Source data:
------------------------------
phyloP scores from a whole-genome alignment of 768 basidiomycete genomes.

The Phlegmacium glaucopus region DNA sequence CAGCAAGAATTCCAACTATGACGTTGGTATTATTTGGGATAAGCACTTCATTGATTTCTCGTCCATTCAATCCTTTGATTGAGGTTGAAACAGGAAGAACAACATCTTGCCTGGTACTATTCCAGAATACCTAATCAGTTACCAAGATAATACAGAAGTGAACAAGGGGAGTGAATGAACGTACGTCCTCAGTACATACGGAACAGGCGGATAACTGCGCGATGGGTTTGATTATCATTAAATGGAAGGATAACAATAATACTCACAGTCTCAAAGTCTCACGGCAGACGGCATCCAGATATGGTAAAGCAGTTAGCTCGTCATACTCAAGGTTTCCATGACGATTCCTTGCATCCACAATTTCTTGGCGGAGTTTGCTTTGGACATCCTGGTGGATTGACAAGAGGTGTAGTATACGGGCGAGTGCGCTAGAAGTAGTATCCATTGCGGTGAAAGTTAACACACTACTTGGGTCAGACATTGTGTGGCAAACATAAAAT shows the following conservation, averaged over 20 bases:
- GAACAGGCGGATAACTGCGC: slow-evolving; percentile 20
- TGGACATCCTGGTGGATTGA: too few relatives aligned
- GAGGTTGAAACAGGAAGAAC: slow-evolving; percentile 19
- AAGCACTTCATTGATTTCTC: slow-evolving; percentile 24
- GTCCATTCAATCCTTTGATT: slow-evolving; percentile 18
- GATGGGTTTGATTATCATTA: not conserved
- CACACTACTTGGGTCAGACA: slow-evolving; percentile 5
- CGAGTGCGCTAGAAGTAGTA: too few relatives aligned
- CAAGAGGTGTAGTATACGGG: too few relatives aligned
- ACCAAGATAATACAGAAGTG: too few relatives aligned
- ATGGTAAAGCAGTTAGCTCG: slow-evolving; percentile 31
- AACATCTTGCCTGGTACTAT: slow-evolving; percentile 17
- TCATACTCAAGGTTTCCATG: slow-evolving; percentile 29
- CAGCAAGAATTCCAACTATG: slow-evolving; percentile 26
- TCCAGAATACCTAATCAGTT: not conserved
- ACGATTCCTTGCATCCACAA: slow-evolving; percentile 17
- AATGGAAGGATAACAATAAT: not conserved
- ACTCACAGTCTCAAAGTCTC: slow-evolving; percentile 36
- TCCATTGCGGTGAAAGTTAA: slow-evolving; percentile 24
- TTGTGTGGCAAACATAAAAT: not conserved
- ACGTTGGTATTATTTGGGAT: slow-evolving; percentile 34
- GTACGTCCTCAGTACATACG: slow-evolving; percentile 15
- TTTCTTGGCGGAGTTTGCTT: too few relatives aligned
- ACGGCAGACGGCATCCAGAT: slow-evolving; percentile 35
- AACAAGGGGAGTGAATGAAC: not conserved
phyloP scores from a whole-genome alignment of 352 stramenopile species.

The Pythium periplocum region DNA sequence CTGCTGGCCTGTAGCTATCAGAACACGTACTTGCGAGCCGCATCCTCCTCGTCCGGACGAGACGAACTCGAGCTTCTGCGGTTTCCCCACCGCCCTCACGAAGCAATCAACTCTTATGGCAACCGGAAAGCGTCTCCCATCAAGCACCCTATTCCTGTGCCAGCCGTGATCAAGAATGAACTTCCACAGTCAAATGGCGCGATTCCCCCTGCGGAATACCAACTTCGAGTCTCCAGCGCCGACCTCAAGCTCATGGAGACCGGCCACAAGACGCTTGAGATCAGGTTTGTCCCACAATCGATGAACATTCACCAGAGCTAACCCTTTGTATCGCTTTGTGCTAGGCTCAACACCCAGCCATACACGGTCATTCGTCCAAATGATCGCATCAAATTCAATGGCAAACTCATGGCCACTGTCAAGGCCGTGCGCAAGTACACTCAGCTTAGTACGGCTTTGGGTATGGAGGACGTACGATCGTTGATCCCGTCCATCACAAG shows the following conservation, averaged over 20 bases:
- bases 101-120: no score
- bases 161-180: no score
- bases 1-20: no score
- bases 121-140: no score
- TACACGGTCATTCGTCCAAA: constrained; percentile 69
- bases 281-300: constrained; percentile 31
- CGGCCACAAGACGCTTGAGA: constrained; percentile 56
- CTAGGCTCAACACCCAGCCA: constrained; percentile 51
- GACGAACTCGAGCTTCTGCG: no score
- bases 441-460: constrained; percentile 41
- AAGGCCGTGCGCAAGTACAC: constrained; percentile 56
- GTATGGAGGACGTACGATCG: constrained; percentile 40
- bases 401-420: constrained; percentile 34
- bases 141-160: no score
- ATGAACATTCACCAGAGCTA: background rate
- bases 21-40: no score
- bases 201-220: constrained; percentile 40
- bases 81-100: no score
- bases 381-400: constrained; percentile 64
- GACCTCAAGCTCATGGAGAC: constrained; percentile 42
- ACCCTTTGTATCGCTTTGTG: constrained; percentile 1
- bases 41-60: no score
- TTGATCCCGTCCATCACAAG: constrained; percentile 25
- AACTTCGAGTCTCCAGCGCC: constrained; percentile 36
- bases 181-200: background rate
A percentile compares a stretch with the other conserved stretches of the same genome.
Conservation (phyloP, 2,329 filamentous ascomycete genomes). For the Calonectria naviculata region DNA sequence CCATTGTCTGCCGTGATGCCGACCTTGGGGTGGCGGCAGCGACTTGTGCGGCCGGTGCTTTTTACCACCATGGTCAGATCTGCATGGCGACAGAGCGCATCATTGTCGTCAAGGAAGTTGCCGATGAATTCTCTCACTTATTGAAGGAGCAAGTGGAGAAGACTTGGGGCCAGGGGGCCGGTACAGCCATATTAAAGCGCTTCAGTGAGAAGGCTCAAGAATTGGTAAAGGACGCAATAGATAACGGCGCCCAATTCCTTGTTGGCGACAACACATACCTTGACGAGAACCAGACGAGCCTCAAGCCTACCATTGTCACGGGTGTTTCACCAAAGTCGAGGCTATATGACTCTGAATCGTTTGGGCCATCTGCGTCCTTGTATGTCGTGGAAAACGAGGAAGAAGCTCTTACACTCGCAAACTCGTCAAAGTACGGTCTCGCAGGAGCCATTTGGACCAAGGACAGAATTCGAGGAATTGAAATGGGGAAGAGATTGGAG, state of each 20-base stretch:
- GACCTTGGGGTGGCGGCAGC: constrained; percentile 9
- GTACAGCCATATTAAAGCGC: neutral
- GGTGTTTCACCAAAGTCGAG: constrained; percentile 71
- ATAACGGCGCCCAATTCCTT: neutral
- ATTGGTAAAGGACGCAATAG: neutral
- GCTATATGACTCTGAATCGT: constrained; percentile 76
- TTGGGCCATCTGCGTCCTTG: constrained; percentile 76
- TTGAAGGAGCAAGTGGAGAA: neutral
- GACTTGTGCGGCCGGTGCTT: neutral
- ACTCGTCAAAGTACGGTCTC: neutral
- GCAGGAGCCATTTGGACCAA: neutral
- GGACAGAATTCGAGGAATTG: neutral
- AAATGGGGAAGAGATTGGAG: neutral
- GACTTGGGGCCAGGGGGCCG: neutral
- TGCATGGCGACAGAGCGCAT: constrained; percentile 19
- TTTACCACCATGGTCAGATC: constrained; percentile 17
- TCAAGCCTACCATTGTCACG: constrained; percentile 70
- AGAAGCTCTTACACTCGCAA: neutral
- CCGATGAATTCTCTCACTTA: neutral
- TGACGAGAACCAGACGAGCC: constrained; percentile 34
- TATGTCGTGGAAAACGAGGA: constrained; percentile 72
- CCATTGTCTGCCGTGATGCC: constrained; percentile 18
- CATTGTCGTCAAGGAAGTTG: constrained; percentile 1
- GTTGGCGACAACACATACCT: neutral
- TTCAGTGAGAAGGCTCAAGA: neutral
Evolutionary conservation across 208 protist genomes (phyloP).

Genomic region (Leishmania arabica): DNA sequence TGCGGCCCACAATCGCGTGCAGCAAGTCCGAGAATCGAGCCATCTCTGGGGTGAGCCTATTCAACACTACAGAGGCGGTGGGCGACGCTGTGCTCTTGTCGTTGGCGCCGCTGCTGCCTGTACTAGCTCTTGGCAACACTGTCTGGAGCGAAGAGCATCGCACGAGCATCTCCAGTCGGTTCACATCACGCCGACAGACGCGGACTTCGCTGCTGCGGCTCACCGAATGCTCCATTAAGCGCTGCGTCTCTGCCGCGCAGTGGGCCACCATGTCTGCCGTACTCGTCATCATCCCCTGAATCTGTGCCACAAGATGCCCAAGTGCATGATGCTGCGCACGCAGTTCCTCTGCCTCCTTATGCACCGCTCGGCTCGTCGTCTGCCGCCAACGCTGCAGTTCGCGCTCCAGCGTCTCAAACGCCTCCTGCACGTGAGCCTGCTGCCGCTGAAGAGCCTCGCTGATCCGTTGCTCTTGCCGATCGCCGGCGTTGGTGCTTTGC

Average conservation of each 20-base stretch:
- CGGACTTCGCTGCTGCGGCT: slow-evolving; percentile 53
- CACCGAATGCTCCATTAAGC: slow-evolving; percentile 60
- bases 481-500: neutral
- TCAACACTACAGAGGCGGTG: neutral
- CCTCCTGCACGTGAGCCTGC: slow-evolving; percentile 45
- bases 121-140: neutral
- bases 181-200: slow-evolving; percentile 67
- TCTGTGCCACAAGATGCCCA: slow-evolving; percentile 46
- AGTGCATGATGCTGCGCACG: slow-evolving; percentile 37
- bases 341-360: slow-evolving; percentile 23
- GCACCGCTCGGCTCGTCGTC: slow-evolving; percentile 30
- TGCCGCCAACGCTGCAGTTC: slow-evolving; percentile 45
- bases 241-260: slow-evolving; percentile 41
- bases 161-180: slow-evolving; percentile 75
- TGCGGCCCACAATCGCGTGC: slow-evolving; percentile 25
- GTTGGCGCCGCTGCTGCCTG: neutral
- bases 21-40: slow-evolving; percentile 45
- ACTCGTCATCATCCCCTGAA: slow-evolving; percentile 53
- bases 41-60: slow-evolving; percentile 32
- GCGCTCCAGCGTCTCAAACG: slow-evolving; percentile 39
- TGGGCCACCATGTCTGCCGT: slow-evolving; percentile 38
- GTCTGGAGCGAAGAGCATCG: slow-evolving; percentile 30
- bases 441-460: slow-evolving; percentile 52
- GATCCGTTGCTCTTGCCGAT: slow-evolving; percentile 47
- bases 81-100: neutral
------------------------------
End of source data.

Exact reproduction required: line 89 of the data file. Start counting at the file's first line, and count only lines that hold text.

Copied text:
- CCTCCTGCACGTGAGCCTGC: slow-evolving; percentile 45